The major questions Obama faces with regards to cleaning up after President Bush are tactical and strategic–how to best wind down the war in Iraq, stabilize Pakistan, and staunch the global economic bleeding. There are, of course, also specific global hot spots where conflicts have been going on for decades, such as Kashmir and the Israel-Palestine conflict, where Obama will try to succeed where his predecessors have largely failed.
It was not that long ago, after all, when the Democratic Party seemed about to be torn apart due to a rift pitting affluent liberals and African Americans on one side and Latinos and working class whites on the other. There also was great concern over whether white women would still remain loyal to the party after the harsh treatment they perceived Hillary Clinton as facing during the 2008 primary season. All that, of course, seems very much like ancient history now.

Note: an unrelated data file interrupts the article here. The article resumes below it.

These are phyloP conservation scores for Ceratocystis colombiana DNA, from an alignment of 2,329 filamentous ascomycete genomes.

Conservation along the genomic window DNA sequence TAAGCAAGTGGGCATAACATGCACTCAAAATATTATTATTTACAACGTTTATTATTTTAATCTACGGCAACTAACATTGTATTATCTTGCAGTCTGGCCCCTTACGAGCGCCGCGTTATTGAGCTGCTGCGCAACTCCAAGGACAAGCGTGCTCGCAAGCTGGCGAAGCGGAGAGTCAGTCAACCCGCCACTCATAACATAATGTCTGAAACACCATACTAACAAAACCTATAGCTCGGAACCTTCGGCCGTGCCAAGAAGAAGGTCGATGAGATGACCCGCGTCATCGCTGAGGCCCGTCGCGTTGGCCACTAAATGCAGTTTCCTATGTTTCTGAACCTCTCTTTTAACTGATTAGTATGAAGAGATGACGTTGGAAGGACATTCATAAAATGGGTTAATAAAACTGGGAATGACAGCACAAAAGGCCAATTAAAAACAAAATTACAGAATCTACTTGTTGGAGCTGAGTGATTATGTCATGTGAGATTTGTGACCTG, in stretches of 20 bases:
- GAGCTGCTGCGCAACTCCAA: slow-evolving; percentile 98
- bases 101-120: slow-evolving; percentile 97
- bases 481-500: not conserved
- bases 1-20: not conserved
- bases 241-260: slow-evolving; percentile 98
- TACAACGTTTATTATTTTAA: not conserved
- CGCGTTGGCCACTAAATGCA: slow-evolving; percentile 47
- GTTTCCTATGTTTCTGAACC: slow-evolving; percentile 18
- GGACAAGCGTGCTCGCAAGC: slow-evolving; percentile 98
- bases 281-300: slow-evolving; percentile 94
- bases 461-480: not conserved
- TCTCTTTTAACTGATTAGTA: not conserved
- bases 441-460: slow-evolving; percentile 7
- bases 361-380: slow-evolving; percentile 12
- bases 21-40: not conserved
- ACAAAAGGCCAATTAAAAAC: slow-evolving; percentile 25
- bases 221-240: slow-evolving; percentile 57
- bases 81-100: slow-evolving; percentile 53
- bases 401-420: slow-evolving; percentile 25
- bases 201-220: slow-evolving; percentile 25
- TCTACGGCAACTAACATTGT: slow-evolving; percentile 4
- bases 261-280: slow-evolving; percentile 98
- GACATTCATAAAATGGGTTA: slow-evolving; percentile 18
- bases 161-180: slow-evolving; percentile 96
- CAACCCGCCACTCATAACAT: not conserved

Placing Obama's first 100 days in context is important because for the first 100 days, at least, the whole outweighs the sum of its parts. Not only have Obama's first 100 days been by far the best of any president of my lifetime, but they began not a day too soon. The country was reeling economically, directionless in foreign policy, losing credibility and support abroad and suffering a crisis of confidence at home when Obama became president. Obama has begun to turn all of this around. Moreover, even though Obama has not been a constant optimist in the White House he has restored confidence both abroad and domestically as most Americans believe our new president is, for the most part, leading us in the right directions. There have also been a range of less high profile issues including stem cell research, national service, allowing science back into policy and, frankly, bringing a sense of normalcy back to Washington, for which Obama also deserves credit. Ultimately, what stops Obama from getting an A is his approach to addressing finance and banking issues, so his final grade is A-.